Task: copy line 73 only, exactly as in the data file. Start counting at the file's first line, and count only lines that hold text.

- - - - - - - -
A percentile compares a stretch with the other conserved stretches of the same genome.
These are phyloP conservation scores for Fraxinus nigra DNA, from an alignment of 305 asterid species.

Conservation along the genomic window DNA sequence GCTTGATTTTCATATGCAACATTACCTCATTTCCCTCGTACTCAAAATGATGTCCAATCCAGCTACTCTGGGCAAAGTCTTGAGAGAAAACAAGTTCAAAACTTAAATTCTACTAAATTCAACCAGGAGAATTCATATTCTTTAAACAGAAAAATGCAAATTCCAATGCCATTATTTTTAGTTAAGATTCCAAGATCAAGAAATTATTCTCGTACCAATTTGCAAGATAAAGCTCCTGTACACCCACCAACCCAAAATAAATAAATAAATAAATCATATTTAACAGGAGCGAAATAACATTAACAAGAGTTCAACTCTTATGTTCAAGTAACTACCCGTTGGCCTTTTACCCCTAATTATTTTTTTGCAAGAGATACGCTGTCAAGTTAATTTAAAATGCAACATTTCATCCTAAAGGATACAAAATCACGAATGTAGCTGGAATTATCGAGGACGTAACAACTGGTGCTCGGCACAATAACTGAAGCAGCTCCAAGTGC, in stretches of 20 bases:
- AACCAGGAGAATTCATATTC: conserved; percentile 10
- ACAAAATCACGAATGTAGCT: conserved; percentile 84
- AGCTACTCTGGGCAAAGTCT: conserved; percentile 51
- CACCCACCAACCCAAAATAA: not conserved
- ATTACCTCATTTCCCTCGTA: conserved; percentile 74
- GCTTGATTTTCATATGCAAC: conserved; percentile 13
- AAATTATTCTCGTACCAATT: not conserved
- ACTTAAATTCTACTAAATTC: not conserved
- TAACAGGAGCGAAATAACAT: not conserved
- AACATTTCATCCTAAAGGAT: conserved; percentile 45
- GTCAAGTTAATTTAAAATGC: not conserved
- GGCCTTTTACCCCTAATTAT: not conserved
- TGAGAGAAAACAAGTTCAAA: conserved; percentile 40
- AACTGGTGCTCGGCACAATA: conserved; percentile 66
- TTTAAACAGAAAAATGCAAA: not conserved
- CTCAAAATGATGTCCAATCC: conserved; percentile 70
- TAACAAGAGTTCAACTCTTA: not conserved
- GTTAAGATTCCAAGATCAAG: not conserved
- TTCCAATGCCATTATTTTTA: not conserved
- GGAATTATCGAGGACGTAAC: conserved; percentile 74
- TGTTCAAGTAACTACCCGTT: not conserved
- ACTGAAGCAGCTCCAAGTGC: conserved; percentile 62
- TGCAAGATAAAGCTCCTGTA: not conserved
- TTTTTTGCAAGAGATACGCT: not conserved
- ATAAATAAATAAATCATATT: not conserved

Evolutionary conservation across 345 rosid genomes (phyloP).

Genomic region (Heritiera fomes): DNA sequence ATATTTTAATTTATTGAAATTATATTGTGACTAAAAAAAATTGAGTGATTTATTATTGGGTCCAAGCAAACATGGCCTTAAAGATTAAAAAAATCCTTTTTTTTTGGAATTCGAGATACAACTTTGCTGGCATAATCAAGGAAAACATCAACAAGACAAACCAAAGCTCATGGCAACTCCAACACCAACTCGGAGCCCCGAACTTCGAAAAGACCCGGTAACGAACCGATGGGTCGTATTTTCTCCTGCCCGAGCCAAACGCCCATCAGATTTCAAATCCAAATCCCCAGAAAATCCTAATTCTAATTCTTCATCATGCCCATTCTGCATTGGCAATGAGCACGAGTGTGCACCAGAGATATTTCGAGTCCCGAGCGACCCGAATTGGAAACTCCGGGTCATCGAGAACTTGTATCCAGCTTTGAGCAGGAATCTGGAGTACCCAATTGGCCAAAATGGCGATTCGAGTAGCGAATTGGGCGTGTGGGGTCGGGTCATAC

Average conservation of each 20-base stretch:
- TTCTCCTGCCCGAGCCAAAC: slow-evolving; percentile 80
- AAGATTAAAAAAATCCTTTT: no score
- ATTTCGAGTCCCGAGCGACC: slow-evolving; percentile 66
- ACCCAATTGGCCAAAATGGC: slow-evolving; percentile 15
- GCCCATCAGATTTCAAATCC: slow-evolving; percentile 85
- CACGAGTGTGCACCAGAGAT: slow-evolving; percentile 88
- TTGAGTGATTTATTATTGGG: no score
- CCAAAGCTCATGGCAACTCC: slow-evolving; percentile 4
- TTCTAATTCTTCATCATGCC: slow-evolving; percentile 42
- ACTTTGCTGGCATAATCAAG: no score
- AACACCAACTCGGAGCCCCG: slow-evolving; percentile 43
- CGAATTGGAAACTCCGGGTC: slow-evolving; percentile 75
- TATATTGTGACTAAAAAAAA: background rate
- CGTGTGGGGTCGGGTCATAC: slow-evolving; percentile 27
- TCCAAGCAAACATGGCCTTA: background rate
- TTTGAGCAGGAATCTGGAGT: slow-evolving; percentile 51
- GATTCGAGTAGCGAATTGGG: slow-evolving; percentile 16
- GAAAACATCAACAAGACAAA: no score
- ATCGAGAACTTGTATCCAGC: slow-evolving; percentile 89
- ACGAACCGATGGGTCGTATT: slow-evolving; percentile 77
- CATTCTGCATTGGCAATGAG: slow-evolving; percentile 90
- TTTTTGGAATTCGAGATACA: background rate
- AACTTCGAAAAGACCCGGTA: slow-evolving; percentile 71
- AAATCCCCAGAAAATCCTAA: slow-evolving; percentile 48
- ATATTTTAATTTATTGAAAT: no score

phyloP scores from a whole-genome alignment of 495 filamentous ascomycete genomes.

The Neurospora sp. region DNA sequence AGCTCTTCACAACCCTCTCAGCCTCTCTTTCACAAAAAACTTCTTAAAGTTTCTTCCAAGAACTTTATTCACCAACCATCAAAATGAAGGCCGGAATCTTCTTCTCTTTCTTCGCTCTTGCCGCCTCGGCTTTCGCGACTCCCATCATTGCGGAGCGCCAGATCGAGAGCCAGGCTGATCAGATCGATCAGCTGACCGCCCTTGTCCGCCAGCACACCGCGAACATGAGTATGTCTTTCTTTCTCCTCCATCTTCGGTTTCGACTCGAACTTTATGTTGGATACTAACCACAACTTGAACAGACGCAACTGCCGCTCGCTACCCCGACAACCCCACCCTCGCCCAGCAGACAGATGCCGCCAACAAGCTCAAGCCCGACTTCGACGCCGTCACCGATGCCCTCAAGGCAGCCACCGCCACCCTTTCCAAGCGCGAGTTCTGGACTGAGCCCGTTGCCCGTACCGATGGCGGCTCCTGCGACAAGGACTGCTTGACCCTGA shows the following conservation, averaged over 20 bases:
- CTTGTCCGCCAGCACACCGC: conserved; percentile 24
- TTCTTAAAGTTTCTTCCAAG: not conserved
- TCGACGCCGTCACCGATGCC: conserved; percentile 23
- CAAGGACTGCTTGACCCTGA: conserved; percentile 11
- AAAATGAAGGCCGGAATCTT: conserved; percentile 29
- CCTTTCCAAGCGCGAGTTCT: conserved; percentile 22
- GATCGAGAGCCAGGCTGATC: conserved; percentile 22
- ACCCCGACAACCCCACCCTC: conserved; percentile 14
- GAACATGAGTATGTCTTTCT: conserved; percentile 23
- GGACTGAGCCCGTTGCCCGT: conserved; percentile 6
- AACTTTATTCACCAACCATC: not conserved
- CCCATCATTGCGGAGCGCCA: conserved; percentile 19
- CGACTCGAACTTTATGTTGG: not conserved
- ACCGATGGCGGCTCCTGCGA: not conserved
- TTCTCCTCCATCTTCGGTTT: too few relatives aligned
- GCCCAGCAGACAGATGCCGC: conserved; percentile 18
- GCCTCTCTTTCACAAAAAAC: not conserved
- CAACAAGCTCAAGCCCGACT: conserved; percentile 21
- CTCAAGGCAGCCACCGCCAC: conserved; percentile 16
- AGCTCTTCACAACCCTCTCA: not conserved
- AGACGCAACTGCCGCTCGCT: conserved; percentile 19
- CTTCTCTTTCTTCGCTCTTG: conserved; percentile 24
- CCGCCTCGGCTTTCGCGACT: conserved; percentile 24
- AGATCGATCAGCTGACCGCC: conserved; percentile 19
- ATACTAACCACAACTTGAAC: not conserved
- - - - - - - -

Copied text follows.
- TTCTCCTCCATCTTCGGTTT: too few relatives aligned